My interest in EEG and neurofeedback began after I participated in a sleep study at the University of Washingon. I was fascinated with all the various sensors and electronics that the technician was hooking up to me and couldn’t stop asking questions. I got some good answers but realized I was going to have to dig in on my own to understand more about EEG waves, their measurement, meaning and interpretation.
Seriously, how could I not be consumed with interest in a discipline that brings together Fourier Transforms, signal measurement, digital signal processing, cognitive, linguistic and psychological theory and complementary health?
Early in my experience with NLP the scientist in me was driven to find methods that could validate the subjective experiences that myself and others were having. The first feedback method I explored with this goal in mind was heart rate monitoring using the HeartMath software. I was familiar with Robert Dilts early experiments with EEG waves, but this work was done a long time ago and I was sure technology and understanding would have changed dramatically over the years.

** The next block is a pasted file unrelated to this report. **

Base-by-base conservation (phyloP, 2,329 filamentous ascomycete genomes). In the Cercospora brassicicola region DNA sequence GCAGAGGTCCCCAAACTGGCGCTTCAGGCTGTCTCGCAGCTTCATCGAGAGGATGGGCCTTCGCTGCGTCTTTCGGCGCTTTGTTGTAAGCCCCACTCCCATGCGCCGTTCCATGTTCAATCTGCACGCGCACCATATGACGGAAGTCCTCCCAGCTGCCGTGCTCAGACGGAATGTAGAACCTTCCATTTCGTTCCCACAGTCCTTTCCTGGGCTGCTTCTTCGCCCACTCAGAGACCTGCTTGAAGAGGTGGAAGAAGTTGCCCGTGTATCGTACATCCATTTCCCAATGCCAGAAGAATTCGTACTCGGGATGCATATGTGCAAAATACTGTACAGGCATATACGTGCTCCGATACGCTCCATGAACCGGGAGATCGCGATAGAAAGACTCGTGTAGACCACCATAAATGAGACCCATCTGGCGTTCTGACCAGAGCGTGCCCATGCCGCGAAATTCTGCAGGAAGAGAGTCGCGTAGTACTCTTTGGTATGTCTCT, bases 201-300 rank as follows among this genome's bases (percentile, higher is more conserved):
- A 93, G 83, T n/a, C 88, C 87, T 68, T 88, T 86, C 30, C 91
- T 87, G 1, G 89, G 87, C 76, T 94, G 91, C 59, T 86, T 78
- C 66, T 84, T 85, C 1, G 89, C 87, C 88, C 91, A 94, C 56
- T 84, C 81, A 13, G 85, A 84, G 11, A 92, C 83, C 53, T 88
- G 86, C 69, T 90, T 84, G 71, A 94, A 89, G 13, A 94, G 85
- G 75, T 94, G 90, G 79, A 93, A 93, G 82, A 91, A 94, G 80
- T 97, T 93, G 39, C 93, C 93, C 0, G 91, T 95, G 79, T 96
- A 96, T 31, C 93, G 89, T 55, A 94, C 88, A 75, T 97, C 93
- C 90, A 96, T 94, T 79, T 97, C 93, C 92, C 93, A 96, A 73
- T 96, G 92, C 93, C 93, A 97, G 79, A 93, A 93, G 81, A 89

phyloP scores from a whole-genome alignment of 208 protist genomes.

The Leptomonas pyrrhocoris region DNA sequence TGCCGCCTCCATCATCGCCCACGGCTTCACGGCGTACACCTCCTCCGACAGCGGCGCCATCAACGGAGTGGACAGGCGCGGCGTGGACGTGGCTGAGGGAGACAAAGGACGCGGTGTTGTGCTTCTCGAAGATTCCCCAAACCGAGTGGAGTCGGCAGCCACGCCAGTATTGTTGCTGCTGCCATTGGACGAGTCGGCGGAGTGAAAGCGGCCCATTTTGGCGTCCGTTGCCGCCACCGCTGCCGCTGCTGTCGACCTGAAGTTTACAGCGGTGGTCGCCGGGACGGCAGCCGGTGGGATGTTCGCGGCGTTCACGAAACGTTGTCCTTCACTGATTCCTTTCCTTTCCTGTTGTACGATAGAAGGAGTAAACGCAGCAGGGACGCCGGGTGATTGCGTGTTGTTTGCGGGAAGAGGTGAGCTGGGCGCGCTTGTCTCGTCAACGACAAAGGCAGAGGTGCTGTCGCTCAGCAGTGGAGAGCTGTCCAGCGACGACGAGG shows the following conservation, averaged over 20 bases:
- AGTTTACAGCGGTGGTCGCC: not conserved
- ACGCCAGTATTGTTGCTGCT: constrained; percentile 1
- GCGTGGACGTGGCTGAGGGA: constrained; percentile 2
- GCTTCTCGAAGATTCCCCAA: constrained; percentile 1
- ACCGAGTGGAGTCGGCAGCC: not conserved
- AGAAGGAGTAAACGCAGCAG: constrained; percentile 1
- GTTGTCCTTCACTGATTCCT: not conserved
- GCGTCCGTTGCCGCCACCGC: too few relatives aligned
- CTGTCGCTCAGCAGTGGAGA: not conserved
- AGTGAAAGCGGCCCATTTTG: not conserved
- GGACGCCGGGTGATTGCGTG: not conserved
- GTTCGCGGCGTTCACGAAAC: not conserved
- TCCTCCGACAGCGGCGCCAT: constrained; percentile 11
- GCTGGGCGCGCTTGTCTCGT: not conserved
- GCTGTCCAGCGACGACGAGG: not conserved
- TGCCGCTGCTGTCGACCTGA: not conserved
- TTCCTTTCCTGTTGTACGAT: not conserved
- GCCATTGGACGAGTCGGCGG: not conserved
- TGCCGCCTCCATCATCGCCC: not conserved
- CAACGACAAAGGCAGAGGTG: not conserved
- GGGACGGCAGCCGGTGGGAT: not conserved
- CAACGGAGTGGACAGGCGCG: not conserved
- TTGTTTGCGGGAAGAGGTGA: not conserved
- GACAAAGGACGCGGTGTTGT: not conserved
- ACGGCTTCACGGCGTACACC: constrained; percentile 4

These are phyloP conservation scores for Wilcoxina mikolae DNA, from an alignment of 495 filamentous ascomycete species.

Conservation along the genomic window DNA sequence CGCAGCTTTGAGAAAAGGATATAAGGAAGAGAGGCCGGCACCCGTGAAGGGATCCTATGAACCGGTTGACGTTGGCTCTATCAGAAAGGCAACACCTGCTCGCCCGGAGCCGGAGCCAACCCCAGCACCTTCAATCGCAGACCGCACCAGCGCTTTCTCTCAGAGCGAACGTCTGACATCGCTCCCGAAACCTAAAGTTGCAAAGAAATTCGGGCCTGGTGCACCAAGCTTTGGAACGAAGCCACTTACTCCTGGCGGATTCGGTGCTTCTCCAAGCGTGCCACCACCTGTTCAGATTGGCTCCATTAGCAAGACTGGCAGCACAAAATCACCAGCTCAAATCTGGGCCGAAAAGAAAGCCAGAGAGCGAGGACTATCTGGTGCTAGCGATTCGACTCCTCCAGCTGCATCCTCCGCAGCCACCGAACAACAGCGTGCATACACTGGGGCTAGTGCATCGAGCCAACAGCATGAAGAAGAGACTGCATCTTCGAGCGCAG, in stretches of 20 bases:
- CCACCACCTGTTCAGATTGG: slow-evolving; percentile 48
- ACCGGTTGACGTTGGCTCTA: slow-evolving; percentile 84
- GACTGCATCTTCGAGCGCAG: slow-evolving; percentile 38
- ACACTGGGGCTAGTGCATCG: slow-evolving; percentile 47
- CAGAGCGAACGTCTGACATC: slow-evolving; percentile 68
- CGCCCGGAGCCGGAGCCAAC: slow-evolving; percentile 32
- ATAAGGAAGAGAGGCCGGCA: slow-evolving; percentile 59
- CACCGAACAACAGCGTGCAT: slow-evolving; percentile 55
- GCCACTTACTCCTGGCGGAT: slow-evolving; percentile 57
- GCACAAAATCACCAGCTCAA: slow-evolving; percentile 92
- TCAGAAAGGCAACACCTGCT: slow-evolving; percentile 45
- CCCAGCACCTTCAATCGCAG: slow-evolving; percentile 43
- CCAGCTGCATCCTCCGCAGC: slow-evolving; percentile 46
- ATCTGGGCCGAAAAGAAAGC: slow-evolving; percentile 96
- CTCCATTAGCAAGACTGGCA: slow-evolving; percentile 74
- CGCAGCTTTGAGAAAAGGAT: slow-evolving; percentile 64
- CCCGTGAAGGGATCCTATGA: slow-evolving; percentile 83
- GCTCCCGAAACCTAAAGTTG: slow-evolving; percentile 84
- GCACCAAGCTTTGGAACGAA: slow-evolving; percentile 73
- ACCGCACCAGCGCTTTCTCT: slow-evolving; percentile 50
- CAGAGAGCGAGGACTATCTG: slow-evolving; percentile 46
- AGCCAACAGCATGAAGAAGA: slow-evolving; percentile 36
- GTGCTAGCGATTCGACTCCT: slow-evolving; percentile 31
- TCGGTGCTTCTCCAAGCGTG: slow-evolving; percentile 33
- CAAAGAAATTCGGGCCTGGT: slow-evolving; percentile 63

I was fortunate to find Peter van Deusen early on in my research on the internet. His company The Learning Curve, Inc. offers a wide range of hardware and software systems and he was very helpful guiding me to what I needed to get started. My first call to him answered all my questions and then some. I went with the QDS Focus two channel EEG amplifier and the BioExplorer software and I followed his advice to start with the “Finding Sites” training module. This system has exceeded my expectations and still serves me well.
My first experiments involved myself, family and close friends. I quickly discovered just how powerful monitoring EEG signals could be as an augmentation to hypnosis, talk therapy as well as the effectiveness of neurofeedback sessions. I also discovered the breadth of research and work being done with what some people call ADD/ADHD.
In future posts I’ll describe in more detail what I have found that works and what I’m curious to learn more about.